4. Thylacine: As I have mentioned in previous posts, once the actual fighting starts we're already deep into "Mommy, he's poking me", "nu-uh, he started it!" arguments. Both sides have done bad things, both feel they have a historical right to whatever they seem to be fighting about. And then the adult has to step in to STOP the fighting, start the talking and start the healing.
    What seems to be the case tough is that 'the west' is choosing one of those sides and prolonging the fighting. It's as if our leaders don't want us to look too much at the actual problems that they created.
    I'm also sure you know about the billions of dollars/euros that have been donated to 'Ukraine' but ended up in the pockets of a few rich people so they can covertly fund, amongst other things, climate extremism (to stay on topic for this site).
    Next, Ukraine is connected to an inland sea, but the only way to get there is through the Mediterranean sea, which only has 2 entrances, both of which are too shallow to let a nuclear submarine pass unnoticed. As a result, anything you want to launch from a ship is either coming from the read sea or the persian gulf, both of which are far enough away to give time to respond OR from some obviously visible threat coming in through the Mediterranean, also giving ample time to prepare a counter. Having a base of (nuclear) operations in the Ukraine is a much higher risk for Russia.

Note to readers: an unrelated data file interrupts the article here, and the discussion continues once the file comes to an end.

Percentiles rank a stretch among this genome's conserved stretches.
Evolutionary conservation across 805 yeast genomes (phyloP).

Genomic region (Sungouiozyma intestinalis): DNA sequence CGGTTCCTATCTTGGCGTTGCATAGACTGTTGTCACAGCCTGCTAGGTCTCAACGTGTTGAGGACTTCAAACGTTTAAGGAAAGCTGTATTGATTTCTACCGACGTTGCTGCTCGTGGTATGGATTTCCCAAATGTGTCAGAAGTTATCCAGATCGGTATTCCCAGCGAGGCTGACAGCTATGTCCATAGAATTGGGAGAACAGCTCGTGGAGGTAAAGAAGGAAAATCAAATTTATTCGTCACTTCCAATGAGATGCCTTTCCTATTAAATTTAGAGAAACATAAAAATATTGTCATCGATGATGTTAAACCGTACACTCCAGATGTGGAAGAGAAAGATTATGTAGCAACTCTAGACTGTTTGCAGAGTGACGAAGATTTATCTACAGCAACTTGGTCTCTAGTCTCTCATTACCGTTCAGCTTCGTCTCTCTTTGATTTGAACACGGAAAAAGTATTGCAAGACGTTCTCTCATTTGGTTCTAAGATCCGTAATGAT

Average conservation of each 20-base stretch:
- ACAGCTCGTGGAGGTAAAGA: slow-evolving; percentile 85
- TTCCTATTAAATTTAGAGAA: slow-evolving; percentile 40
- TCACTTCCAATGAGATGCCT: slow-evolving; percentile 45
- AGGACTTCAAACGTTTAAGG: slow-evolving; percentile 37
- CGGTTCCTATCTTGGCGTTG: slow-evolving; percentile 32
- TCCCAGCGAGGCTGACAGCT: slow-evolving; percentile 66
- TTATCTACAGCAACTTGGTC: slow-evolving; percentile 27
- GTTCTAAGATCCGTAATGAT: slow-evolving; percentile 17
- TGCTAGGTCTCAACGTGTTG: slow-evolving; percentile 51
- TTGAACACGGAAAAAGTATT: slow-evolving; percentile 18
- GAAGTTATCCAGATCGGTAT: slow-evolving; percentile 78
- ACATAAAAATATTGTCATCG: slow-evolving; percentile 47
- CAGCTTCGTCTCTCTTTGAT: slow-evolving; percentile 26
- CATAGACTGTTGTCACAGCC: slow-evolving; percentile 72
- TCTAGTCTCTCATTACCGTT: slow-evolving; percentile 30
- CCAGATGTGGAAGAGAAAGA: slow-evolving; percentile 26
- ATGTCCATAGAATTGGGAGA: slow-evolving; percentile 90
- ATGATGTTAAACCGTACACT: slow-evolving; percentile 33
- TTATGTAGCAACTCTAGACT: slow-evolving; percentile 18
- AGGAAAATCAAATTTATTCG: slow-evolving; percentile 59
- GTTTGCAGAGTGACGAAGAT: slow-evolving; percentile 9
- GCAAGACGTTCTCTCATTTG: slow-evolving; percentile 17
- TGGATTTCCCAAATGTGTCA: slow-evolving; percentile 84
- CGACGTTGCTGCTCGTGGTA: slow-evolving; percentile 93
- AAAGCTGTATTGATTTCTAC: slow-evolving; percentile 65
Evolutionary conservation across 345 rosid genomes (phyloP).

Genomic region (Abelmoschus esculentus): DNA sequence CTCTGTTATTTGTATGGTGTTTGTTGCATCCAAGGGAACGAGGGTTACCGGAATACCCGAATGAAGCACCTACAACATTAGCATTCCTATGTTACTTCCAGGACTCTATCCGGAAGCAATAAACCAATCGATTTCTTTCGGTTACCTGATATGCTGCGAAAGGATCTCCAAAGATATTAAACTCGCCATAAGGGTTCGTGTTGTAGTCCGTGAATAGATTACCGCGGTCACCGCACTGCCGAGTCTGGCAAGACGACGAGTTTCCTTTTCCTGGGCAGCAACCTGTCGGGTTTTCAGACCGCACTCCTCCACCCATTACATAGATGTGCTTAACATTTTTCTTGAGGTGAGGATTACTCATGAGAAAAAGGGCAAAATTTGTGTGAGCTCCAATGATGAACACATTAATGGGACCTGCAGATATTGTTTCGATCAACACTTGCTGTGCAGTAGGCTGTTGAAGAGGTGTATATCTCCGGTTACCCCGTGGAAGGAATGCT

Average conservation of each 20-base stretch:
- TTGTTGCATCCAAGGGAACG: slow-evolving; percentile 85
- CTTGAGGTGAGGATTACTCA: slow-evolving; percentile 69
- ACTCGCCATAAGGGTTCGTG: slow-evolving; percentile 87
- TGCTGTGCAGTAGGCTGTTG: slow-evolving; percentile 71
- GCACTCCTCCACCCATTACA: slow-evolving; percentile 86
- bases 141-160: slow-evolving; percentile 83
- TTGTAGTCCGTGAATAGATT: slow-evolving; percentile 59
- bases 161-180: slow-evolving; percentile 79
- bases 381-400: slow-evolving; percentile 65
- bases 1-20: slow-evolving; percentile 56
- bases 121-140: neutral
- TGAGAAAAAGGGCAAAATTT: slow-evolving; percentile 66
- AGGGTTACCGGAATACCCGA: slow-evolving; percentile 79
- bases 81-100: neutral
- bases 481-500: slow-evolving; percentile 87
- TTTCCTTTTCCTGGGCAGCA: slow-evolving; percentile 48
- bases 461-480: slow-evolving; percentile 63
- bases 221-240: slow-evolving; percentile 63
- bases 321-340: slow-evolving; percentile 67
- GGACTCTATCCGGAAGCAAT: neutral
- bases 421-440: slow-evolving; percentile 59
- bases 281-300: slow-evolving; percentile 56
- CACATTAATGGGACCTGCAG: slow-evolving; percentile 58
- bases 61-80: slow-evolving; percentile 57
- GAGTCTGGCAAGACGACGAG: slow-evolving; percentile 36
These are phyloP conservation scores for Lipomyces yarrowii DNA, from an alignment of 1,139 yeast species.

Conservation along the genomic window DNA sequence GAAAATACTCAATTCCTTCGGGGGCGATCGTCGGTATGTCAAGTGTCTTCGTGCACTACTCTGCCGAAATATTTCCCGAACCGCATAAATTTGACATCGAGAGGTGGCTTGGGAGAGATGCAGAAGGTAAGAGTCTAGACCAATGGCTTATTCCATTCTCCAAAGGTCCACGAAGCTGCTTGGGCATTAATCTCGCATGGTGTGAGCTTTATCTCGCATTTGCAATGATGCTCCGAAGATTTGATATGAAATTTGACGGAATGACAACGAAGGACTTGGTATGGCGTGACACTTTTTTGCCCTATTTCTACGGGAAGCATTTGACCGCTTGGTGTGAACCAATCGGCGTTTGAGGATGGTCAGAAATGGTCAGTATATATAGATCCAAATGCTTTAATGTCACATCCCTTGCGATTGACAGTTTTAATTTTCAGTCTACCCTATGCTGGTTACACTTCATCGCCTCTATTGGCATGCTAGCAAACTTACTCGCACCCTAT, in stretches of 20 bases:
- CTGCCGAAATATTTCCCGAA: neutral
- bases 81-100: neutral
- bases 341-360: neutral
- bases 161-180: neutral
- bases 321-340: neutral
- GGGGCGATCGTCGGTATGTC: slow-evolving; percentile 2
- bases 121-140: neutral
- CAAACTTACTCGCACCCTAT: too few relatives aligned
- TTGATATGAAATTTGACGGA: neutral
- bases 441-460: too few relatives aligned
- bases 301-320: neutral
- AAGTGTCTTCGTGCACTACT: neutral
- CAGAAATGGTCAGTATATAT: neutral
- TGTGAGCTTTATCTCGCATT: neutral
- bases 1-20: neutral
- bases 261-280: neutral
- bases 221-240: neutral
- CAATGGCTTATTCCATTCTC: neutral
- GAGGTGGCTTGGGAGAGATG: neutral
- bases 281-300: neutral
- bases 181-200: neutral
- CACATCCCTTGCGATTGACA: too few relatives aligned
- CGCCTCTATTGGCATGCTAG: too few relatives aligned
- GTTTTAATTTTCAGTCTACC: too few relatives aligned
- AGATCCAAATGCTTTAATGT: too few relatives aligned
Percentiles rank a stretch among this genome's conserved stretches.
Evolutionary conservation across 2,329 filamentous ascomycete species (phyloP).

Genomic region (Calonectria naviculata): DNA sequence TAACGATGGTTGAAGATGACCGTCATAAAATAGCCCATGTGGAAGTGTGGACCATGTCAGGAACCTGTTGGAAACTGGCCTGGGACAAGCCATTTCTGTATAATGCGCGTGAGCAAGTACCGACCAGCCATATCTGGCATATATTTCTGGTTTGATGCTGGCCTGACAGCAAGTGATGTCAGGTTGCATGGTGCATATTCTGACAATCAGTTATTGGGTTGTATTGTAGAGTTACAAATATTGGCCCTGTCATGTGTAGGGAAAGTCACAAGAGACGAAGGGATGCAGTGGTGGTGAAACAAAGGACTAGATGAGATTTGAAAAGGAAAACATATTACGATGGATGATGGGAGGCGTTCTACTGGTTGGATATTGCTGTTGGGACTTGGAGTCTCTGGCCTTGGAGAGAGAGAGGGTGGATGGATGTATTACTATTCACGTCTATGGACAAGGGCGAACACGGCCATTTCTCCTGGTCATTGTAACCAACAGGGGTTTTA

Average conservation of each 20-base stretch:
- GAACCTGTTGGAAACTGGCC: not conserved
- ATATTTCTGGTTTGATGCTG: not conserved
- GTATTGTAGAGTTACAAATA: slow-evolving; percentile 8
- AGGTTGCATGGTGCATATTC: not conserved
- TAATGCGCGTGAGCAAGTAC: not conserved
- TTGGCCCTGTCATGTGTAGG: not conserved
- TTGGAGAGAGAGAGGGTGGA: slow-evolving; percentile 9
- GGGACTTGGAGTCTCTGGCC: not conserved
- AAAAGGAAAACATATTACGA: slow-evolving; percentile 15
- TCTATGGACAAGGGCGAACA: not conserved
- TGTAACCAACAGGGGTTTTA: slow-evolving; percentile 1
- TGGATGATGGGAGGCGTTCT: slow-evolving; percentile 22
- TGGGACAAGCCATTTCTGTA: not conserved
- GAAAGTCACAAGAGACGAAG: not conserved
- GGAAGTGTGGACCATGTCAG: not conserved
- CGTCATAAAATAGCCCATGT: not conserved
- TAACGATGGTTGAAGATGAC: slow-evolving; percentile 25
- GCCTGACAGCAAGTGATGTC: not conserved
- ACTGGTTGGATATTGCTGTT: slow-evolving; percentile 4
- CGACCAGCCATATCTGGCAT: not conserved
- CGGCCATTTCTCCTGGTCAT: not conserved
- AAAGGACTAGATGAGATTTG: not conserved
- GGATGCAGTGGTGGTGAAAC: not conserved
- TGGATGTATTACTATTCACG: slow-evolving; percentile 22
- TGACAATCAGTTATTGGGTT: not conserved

Almost there... Putin has been saying that he does not want nuclear conflict, nuclear strikes, etc, but that he is willing to retaliate if the enemies use them first. Biden and company have repeatedly said that tactical nuclear strikes are on the table.
    Finally, consider the fact that we're effectively in world war 3. The west is fighting on the same side as the Germans... That has never been the right choice, either morally or tactically (in the long run).

  5. Thylacine: One - Why the moniker?
    Two: Some good points there. Not sure however, why you think Ukraine gave up "their" nuclear arsenal. It was the Soviet's, i.e. Russia. Has the U.S. given up Guantanamo? The Cuban missile crisis was caused by the Americans stationing nuclear missiles in Turkey. Russia, like the U.S., will always look for room between themselves and existential threats. Human nature, and I don't disagree.